The list of documents started getting a bit too long, which was great for Criterion 4 but terrible for Criterion 2, so I’ve been organising them into folders via Google Drive, though I wish there was a tagging system built into Docs!
I used to use a pretty monthly planner from Ardium, a Korean brand, but this year I’ve switched to paper printouts since I kept forgetting to carry the diary around with me anyway. My co-IFHHer and graphic design whiz Rose turned my ugly calendar design into a pretty printable on my other blog (Criterion 3).
- Once my posts are in Google Docs and are mostly written, I write the post topic on a paper sticky flag and stick it to my monthly planner.
- If I know when I want to post, I stick it to the date, and if it isn’t scheduled yet, it lives on the side.
- Once the post is up, I write it on the planner and throw out the flag.
Monthly planners let me see everything easily (Criterion 2), and because I reschedule things endlessly the sticky flags keep things looking tidy and are easy to reposition (Criterion 1 and 3). Writing down finished posts and throwing away the flag makes me feel accomplished (Criterion 4).
Weekend To-Do List
My weekend is Sunday and Monday, so every Friday/Saturday I print out a double sided Daily To-Do List/Planner and start filling it in with all the stuff I have to do. I fill in the To-Do list first, then populate the planner with tasks and estimated times. I’m trialling moving this to my notebook at the moment.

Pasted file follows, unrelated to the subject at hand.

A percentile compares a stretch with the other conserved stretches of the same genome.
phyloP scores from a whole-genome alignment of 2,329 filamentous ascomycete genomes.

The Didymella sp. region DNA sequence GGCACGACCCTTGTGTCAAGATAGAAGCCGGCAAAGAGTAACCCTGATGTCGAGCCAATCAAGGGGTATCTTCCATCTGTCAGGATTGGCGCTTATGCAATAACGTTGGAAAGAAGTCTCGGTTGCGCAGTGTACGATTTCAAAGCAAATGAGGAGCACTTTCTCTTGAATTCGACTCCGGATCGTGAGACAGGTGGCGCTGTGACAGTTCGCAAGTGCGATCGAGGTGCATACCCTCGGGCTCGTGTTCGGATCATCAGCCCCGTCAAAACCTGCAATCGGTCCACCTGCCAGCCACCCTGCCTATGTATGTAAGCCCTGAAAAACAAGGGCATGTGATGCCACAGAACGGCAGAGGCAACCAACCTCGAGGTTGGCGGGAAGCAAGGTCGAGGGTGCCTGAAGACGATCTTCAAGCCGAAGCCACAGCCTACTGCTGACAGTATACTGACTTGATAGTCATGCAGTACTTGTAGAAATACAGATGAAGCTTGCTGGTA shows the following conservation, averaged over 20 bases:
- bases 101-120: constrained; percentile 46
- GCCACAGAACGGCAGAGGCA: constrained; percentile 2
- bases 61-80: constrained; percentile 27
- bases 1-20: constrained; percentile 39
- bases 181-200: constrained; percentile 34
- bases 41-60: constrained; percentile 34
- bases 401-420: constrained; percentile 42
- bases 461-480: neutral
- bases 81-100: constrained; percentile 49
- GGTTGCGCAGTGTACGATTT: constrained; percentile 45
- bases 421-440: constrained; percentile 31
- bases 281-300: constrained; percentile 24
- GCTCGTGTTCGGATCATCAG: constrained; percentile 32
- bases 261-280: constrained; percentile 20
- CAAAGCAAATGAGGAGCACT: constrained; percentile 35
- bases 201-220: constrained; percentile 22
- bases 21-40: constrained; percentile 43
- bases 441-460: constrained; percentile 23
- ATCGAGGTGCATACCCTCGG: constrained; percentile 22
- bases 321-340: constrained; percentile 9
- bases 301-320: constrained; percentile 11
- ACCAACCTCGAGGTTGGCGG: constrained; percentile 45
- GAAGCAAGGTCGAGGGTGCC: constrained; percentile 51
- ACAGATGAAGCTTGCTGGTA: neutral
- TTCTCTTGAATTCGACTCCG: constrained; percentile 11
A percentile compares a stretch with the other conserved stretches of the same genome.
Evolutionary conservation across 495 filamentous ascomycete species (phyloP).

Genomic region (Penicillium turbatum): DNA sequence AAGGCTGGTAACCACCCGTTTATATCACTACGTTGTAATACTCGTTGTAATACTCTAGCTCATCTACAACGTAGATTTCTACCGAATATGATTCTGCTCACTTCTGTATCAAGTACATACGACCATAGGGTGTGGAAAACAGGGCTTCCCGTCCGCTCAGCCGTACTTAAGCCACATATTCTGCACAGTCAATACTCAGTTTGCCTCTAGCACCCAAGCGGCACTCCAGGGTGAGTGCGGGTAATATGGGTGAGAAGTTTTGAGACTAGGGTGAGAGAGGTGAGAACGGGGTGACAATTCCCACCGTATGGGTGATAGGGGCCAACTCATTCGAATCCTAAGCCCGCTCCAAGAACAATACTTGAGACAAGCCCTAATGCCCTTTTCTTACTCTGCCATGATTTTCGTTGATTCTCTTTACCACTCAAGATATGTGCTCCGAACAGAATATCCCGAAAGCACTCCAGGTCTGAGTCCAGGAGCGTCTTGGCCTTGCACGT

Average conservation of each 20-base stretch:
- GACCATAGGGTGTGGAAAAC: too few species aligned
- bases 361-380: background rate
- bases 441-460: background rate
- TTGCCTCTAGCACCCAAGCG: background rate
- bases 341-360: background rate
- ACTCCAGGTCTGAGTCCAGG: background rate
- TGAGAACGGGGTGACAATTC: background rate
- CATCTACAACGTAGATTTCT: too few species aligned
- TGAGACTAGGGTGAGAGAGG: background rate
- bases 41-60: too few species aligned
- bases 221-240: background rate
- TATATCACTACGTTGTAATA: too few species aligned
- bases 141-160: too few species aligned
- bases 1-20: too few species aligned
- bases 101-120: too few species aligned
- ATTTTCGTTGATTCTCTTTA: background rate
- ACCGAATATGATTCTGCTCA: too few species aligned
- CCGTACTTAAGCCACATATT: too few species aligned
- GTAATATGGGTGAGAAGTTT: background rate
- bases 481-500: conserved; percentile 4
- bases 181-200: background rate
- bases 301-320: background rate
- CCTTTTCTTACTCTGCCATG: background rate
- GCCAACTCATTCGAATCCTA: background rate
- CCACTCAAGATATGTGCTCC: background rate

This is what it looks like fresh – as I discover that things need more time, the time blocking part ends up a lot messier!
Again, Rose turned this into a pretty printable Daily Planner. As usual, it keeps my stuff laid out nicely (Criterion 2), and I use different colours every week so it looks pretty (Criterion 3). I like ticking the finished tasks off (Criterion 4).
If there’s something I urgently need to do, or if it comes to mind while I don’t have my notebook handy, I stick it into Google Calendar. Then when the reminder comes up I put it into my notebook, or just snooze it. This is really just to deal with Criterion 1 when my notebook is buried at the bottom of my bag or if I can’t find a pen.
This is a big issue for me! I have a pretty short attention span, so I’ve had to create lots of systems for myself. But I’ve actually found that I’m way more productive now with a full-time job than when I was having my post-PhD gap year and lazing around in Switzerland with no other commitments!
I think it’s because I’m forced to squeeze most of my blog work into a very short weekend. I personally need deadlines to whip my ass in gear. I have this completely pseudosciencey theory that it’s an inevitable result of evolution – my ancestors were really good at running away from predators, so I need to create modern day “predators” to get anything done.